Expert Alert

How will warmer winters impact our roads?

Alt: Image of a line of orange traffic cones on a road.
Credit: Getty Images

The 2022-2023 winter set records across Minnesota as one of the snowiest in history. It also set another record: the most reported potholes in Minneapolis history. The 2023-2024 winter has been the warmest on record across much of the state, with the Minnesota DNR reporting that most areas “received less than 50% of their normal snowfall through the end of February.”

What does this winter of new extremes mean for Minnesota roads?

Manik Barman, an associate professor in the Swenson College of Science and Engineering at the University of Minnesota Duluth and a scholar with the Center for Transportation Studies, can speak to how warmer winter weather — and the general changing climate — will impact our roads. 

Manik Barman, Ph.D.

“Minnesota roads experience cruel winters and warm summers — often with more than 100 degrees Fahrenheit difference between the two seasons. The large volume of snow, frigid temperatures and considerable numbers of freeze-thaw cycles bring in damages to roadway infrastructures.

This year, the effects of El Niño — and likely the effects of climate change — gifted Minnesota roadways with something different: a warm winter with fewer freeze-thaw cycles and significantly less snow. Roads received less plowing, sanding materials and de-icing salt as a result. All of these should contribute to fewer potholes this spring, unlike last year when potholes infested the state.

While fewer potholes are a temporary relief this year, the changing climate is challenging infrastructure to adapt to new extremes. It will be interesting to see how summer 2024 affects roads. We have seen buckling of concrete roads recently, and anticipate some disruption related to road slab-buckling this summer. With La Niña in the forecast for 2024-2025, next year might prove a wet and harsh winter with loads of snow. The variation we have observed in the weather pattern in just the last five years should motivate us to consider the new extremes of weather patterns in roadway design, construction and maintenance.”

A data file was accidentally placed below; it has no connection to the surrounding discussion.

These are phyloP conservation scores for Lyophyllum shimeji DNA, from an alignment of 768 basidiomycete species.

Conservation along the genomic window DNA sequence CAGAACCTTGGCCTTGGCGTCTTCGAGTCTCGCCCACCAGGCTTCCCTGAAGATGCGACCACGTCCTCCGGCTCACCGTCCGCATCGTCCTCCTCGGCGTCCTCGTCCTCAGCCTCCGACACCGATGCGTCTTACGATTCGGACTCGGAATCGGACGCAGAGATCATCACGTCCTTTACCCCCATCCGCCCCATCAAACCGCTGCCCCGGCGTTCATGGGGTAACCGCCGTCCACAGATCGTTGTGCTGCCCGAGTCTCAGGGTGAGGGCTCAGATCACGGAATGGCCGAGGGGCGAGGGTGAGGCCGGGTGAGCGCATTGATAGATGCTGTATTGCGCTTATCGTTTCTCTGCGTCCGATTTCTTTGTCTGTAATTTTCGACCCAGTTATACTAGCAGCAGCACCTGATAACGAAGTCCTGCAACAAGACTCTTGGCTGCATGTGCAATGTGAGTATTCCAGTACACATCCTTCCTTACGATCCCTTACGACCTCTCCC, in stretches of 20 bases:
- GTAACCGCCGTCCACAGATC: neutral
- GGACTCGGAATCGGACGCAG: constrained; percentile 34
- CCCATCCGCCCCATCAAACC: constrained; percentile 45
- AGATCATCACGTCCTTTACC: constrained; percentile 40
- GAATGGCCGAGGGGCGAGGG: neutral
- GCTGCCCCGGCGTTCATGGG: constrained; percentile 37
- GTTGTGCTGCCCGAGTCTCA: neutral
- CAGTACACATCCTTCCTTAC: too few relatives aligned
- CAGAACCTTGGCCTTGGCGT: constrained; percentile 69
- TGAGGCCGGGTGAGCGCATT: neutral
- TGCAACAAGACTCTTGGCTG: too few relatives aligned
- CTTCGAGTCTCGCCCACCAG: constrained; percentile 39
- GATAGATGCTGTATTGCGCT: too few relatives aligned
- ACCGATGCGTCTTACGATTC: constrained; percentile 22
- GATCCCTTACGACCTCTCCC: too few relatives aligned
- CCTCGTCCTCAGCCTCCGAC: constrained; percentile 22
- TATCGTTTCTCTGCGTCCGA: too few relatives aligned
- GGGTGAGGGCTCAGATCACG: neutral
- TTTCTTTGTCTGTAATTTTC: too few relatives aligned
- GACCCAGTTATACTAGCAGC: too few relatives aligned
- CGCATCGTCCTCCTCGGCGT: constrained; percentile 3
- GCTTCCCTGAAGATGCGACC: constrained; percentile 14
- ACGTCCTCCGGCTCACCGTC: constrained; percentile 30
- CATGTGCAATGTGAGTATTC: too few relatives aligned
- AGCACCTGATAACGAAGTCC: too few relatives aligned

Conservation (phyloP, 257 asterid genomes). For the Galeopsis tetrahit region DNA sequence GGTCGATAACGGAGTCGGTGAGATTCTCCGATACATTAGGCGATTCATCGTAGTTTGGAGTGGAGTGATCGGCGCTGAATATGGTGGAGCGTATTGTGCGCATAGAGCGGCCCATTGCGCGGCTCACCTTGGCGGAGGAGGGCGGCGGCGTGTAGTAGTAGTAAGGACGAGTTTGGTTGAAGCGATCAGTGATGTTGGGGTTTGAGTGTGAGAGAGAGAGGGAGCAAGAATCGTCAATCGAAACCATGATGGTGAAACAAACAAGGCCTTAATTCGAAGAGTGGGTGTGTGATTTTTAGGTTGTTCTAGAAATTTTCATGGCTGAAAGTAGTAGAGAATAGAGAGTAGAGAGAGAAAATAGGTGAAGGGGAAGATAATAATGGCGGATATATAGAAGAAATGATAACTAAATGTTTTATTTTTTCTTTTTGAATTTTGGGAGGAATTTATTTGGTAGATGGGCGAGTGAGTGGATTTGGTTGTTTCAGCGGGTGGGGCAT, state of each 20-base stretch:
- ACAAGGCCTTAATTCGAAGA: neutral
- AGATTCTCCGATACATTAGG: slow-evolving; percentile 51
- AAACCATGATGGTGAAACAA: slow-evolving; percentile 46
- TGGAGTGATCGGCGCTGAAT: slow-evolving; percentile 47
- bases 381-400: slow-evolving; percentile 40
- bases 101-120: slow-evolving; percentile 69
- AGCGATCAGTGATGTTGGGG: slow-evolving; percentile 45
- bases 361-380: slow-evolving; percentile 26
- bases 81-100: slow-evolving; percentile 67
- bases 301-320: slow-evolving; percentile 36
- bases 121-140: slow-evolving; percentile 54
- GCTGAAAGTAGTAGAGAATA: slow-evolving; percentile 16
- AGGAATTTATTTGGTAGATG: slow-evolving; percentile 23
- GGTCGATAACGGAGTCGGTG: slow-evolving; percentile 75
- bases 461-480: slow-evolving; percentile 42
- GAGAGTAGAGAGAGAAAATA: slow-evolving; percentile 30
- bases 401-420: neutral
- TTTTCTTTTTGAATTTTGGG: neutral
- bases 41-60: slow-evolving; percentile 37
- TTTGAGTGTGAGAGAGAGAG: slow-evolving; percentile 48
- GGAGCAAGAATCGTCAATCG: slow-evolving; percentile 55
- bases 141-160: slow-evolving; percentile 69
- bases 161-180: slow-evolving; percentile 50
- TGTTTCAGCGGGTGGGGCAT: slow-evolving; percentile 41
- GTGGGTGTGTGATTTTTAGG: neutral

Manik Barman is an associate professor in the Swenson College of Science and Engineering at the University of Minnesota Duluth and a scholar with the Center for Transportation Studies. His work focuses on pavement design, rehabilitation and maintenance. He is currently researching pavement rehabilitation and maintenance issues, fiber-reinforced concretes for long-lasting pavement rehabilitation and asphalt mixtures for low-volume roads.


About the Center for Transportation Studies

The Center for Transportation Studies at the University of Minnesota is a national leader in transportation research, engagement and education. CTS collaborates with public-sector, industry and academic partners to shape transportation systems that are sustainable, serve the needs of all users, support a strong economy and improve our collective quality of life. Learn more at

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